A Cheetal stag bolted from the left as I approached the tumbledown bungalows near to the river. This area had been very productive on my last visit and it was such a beautiful day that I felt sure that today would be good too. Unfortunately, I didn’t have the energy to put in too much effort and if a cursory pish did not bring forth a bird, I passed on and the bird remained unseen.


I crossed the bridge (at Google Earth ref 19 13 30N 72 53 00E) and took the left fork, signed towards the safari area. 400m along the road is a small hut and a path leading to the right. This is the Shilonda Nature Trail. A map shows some points of interest and I decided to walk as far as the marked waterhole.
I stopped to check on a Common Tailorbird and noticed a powder blue bird in the background. Focussing quickly, I was just able to confirm a Black-naped Monarch before it flew. The path runs to the east, bearing round to southeast after a while. Fork-tailed Drongo was common along the way as were Red-rumped Bulbuls. The waterhole was dry and unlikely to attract anything interesting, so I turned round and began heading back. On the return leg a faint rustling and a movement in the scrub around a large termite mound proved to be a Rufous-bellied Babbler. It was concentrating on feeding and the photo of its rear end need not trouble readers. Instead, here is a pleasant photo typical of the park.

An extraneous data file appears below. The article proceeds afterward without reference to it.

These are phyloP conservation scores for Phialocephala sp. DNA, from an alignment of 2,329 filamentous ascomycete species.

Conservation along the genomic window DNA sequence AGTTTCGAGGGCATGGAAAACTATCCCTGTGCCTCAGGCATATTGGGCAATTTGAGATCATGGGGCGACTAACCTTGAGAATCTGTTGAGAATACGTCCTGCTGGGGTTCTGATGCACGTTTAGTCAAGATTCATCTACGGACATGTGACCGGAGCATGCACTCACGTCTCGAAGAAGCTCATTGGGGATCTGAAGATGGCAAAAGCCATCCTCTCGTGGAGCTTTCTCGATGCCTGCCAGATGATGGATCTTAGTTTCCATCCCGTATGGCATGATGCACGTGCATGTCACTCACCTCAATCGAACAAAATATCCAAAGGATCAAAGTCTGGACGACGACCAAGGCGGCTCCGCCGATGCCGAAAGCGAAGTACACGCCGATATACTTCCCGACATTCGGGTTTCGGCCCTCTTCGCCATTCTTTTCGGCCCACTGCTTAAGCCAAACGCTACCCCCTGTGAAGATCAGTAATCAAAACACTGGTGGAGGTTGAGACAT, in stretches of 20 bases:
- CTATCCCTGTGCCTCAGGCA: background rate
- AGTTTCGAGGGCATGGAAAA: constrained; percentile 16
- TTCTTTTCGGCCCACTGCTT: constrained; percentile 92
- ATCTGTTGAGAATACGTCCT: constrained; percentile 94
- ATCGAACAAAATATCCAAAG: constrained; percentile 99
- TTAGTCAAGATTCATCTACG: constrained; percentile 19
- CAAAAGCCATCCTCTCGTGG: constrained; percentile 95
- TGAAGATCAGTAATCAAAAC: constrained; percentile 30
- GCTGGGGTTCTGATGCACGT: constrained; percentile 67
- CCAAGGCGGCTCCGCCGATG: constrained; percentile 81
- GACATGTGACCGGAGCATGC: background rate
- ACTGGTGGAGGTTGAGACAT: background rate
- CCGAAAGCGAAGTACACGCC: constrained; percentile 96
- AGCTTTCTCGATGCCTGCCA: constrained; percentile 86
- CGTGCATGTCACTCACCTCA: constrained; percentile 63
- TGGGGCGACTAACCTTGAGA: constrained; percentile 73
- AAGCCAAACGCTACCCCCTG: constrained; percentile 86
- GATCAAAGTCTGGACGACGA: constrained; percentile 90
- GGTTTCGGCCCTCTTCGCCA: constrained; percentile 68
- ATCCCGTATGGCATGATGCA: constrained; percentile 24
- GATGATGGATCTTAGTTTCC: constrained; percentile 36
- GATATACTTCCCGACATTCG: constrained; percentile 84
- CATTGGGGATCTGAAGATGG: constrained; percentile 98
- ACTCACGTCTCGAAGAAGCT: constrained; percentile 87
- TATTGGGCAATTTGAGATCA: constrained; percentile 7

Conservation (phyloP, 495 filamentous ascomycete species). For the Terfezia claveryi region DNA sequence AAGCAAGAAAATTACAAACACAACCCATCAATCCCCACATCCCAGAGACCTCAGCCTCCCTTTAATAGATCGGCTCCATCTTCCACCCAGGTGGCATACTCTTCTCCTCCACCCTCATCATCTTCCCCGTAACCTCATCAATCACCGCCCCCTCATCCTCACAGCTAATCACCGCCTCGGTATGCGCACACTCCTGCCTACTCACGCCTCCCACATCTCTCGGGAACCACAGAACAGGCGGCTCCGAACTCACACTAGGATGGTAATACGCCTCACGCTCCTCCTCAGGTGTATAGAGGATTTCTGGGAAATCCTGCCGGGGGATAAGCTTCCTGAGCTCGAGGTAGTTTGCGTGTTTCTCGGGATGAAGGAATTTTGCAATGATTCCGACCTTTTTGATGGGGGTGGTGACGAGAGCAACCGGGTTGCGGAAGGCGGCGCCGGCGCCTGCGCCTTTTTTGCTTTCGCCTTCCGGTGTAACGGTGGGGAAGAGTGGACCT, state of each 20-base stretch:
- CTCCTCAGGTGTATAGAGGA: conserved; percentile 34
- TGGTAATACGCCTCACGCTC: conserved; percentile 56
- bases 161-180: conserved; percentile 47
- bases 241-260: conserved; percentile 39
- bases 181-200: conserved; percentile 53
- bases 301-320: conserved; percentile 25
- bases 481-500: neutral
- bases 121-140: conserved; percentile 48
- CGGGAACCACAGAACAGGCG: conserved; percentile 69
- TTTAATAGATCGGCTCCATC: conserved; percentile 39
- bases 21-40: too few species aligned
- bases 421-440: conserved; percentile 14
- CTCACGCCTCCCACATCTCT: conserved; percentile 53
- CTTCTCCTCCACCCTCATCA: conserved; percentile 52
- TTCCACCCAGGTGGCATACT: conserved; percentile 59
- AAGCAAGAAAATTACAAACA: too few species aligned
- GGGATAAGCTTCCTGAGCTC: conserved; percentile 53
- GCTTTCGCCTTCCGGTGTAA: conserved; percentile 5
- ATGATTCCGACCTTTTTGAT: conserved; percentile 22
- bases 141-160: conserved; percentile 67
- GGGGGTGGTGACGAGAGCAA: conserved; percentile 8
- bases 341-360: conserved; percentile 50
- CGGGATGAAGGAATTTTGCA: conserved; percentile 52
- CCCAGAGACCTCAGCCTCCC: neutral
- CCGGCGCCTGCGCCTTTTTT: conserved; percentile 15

I returned to the junction by the bridge and began walking towards Kanheri Caves, monuments and living quarters carved from the rock by monks. Shortly after, as a group of macaques fed in the trees by the road, I was approached by two young men who warned me of the “dangerous tribals” who lived in the village up ahead. Recent reports included robbery at knife-point. Sure enough, as I rested on a rock a little further up the road, a group of motorcyclists approached and passed very close to me, jeering and trying to scare me into falling of my perch. If their intentions were any worse than teasing tourists I couldn’t say, but it seemed like a good time to turn round and head back.